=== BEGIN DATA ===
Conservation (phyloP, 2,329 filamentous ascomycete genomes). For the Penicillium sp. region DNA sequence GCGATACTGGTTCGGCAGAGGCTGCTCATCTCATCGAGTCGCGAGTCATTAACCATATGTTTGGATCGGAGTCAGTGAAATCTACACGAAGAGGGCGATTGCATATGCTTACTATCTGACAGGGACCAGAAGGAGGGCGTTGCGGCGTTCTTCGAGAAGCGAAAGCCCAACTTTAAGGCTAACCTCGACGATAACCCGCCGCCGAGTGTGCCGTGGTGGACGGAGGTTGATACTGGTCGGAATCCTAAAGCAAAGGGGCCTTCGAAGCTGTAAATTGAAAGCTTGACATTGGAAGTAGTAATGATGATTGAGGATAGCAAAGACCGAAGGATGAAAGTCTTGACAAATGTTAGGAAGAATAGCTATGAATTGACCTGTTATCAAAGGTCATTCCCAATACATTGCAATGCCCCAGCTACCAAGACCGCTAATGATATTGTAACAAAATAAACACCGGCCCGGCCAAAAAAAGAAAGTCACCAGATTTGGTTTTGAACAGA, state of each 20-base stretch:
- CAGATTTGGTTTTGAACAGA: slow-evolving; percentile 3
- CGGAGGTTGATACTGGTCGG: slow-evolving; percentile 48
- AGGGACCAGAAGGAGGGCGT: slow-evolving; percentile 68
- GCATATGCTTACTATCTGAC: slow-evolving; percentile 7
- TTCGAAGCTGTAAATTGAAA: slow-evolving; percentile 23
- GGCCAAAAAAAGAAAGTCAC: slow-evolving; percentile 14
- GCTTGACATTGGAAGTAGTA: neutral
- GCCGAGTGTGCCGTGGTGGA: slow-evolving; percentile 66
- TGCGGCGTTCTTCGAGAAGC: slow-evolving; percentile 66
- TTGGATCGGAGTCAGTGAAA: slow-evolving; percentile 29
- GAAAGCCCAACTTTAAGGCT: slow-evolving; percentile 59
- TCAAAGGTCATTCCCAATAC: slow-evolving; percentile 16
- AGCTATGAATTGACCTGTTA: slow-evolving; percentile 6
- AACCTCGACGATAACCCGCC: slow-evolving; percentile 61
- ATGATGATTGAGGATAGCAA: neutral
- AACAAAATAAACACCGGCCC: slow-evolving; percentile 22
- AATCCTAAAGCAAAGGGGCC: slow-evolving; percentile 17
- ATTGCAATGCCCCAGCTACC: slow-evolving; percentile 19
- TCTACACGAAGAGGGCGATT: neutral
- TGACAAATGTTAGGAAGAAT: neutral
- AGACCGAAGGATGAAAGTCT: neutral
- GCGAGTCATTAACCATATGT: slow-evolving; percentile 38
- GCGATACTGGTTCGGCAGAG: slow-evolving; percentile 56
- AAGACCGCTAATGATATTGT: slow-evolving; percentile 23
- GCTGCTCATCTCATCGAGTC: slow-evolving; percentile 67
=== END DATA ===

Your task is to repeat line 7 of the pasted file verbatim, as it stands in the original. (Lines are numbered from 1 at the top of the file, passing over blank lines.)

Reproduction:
- GGCCAAAAAAAGAAAGTCAC: slow-evolving; percentile 14